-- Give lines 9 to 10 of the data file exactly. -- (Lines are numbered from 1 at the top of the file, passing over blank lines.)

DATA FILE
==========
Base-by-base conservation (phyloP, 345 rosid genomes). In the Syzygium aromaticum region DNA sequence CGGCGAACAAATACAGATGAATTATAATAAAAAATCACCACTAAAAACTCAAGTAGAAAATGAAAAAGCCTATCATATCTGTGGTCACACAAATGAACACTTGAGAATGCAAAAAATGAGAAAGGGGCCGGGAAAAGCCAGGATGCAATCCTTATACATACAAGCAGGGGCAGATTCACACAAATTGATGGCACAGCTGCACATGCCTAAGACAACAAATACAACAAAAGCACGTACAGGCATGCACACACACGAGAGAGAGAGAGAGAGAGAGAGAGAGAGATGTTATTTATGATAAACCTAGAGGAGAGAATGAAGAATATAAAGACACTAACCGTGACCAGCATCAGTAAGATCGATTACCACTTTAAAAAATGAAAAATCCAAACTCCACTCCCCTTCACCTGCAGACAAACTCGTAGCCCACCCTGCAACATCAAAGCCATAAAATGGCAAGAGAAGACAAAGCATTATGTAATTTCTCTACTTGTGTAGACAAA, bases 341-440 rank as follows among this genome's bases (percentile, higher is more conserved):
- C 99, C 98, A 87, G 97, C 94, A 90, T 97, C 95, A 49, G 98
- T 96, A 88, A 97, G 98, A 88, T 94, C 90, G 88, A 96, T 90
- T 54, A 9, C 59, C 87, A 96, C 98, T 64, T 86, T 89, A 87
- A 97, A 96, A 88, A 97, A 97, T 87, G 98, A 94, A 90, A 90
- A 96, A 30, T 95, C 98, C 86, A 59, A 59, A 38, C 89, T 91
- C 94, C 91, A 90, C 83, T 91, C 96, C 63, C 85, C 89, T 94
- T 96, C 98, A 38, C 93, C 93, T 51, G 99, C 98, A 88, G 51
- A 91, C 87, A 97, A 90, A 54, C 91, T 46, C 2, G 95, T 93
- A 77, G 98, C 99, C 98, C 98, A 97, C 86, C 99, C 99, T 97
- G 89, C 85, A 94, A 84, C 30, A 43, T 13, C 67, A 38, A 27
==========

- A 91, C 87, A 97, A 90, A 54, C 91, T 46, C 2, G 95, T 93
- A 77, G 98, C 99, C 98, C 98, A 97, C 86, C 99, C 99, T 97